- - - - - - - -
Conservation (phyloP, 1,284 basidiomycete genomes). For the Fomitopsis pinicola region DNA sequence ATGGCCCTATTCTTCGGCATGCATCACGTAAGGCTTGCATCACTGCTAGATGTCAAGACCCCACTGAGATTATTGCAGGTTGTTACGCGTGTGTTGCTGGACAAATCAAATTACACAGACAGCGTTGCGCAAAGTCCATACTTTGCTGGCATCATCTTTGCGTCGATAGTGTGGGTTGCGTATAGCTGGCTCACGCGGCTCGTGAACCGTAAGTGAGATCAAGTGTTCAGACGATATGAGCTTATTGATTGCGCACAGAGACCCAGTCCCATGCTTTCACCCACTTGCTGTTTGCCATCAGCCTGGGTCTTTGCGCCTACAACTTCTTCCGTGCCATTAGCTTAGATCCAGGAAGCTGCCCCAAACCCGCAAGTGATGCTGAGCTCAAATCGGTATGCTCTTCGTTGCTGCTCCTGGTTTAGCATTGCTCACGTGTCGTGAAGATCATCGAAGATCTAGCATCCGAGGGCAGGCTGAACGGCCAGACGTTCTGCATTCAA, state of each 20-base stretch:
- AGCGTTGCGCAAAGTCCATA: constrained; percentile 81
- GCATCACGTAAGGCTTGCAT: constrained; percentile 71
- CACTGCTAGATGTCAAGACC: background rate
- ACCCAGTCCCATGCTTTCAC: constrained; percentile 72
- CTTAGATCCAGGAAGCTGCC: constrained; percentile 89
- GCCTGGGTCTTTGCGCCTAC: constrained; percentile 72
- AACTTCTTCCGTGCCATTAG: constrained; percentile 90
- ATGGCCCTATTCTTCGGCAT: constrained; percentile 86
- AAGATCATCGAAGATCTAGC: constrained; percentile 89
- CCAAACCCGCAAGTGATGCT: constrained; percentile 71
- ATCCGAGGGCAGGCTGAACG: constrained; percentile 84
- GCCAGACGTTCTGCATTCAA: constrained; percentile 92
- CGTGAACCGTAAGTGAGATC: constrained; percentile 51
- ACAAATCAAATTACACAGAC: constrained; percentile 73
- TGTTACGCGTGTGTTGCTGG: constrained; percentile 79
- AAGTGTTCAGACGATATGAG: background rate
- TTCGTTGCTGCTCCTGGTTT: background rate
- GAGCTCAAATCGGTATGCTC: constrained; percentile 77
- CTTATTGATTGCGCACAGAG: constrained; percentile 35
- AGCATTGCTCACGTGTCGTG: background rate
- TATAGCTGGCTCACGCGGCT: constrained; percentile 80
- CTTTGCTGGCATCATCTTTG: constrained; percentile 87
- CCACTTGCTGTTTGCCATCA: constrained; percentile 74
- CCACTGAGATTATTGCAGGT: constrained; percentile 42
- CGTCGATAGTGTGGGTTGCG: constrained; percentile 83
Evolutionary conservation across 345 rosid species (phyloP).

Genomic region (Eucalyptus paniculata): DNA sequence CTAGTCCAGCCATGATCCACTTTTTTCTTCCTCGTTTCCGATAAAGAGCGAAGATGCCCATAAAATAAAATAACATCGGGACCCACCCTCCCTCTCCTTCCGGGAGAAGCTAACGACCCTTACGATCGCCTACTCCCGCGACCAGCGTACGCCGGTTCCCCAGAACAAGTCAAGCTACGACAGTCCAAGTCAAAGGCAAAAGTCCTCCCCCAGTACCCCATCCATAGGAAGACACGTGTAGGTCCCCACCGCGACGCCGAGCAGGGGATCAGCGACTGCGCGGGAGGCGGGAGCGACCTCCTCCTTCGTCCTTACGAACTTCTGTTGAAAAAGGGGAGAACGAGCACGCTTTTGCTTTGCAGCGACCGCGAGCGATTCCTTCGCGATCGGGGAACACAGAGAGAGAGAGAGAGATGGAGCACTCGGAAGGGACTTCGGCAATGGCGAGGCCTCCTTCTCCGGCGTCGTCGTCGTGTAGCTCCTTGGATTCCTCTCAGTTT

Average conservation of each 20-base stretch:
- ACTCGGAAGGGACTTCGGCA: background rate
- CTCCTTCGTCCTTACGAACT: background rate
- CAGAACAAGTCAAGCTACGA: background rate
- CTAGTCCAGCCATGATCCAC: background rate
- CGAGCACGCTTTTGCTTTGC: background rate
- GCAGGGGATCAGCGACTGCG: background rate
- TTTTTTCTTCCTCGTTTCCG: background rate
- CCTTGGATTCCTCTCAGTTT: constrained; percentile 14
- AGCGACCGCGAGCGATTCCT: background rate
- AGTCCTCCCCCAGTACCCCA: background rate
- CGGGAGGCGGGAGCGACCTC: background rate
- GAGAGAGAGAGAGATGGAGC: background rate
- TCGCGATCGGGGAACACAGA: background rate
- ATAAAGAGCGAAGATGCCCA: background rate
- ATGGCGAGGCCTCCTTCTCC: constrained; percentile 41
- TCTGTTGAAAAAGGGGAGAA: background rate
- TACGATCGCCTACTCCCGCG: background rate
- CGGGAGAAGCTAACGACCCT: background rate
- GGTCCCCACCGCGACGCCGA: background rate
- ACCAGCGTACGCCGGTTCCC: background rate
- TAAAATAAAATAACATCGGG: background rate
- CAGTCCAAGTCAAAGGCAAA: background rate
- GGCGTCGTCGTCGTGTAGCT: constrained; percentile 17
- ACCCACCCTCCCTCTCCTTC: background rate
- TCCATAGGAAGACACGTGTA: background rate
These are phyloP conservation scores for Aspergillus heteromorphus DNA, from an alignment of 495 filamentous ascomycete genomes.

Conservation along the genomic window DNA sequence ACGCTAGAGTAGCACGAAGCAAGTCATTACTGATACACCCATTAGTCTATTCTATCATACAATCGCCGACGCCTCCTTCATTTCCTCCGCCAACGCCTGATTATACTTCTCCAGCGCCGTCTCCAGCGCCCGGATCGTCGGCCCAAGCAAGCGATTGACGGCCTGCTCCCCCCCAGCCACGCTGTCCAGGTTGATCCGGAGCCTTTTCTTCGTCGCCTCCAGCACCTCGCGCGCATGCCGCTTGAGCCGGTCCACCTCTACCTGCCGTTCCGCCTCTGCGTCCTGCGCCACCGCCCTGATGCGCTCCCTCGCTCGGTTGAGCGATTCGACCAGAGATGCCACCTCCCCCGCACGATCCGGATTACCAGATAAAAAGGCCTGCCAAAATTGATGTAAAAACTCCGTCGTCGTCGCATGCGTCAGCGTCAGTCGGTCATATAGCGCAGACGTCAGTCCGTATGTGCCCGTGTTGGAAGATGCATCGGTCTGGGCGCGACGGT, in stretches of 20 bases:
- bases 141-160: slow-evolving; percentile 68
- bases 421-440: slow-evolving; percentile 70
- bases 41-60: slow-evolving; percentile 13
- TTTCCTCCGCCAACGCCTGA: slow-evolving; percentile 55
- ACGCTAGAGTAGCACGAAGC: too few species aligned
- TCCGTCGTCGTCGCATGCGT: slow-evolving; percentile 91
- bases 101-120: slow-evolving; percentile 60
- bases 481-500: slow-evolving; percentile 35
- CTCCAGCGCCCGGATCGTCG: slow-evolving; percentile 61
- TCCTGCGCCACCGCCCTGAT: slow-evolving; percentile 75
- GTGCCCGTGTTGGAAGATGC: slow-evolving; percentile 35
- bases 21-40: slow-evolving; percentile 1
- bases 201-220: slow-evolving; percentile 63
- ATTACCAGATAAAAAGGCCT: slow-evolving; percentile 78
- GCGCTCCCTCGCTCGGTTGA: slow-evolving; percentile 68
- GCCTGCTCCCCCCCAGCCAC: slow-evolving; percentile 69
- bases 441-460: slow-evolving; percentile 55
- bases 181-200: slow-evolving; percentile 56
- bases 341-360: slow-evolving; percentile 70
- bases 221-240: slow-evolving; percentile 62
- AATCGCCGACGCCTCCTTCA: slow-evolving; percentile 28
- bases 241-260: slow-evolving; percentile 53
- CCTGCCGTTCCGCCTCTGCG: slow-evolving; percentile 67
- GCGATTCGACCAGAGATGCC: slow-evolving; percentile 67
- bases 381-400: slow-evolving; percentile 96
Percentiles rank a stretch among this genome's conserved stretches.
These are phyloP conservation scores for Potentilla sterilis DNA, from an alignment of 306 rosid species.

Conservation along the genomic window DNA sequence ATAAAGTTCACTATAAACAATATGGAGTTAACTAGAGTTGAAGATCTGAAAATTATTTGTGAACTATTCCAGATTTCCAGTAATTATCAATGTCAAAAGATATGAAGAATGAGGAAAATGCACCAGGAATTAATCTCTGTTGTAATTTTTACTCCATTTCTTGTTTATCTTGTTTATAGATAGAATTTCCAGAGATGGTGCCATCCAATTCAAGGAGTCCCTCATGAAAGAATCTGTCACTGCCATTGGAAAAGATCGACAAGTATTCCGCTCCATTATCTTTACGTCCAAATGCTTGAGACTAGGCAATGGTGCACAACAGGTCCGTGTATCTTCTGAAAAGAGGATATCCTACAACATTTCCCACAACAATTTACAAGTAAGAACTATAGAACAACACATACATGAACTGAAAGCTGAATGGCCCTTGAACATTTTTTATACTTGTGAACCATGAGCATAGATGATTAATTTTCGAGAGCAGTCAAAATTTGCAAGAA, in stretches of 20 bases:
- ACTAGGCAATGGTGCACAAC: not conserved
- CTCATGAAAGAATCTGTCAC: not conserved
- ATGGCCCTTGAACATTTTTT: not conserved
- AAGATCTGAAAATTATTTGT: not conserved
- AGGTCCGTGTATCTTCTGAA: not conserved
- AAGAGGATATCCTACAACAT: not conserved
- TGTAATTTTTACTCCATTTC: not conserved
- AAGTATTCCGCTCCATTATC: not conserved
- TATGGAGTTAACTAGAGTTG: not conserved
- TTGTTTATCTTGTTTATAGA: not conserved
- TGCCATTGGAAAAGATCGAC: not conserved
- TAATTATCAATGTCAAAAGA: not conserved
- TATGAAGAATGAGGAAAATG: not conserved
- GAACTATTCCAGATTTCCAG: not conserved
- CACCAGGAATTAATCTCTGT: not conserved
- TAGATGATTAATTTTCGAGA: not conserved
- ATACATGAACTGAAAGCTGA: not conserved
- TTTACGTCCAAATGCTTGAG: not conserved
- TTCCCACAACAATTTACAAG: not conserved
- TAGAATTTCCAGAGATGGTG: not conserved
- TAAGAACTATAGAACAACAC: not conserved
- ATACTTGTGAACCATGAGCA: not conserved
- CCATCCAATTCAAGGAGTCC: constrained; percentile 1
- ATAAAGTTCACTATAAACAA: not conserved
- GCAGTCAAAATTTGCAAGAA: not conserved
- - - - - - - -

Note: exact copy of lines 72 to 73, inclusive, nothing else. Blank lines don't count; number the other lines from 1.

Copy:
- GCCTGCTCCCCCCCAGCCAC: slow-evolving; percentile 69
- bases 441-460: slow-evolving; percentile 55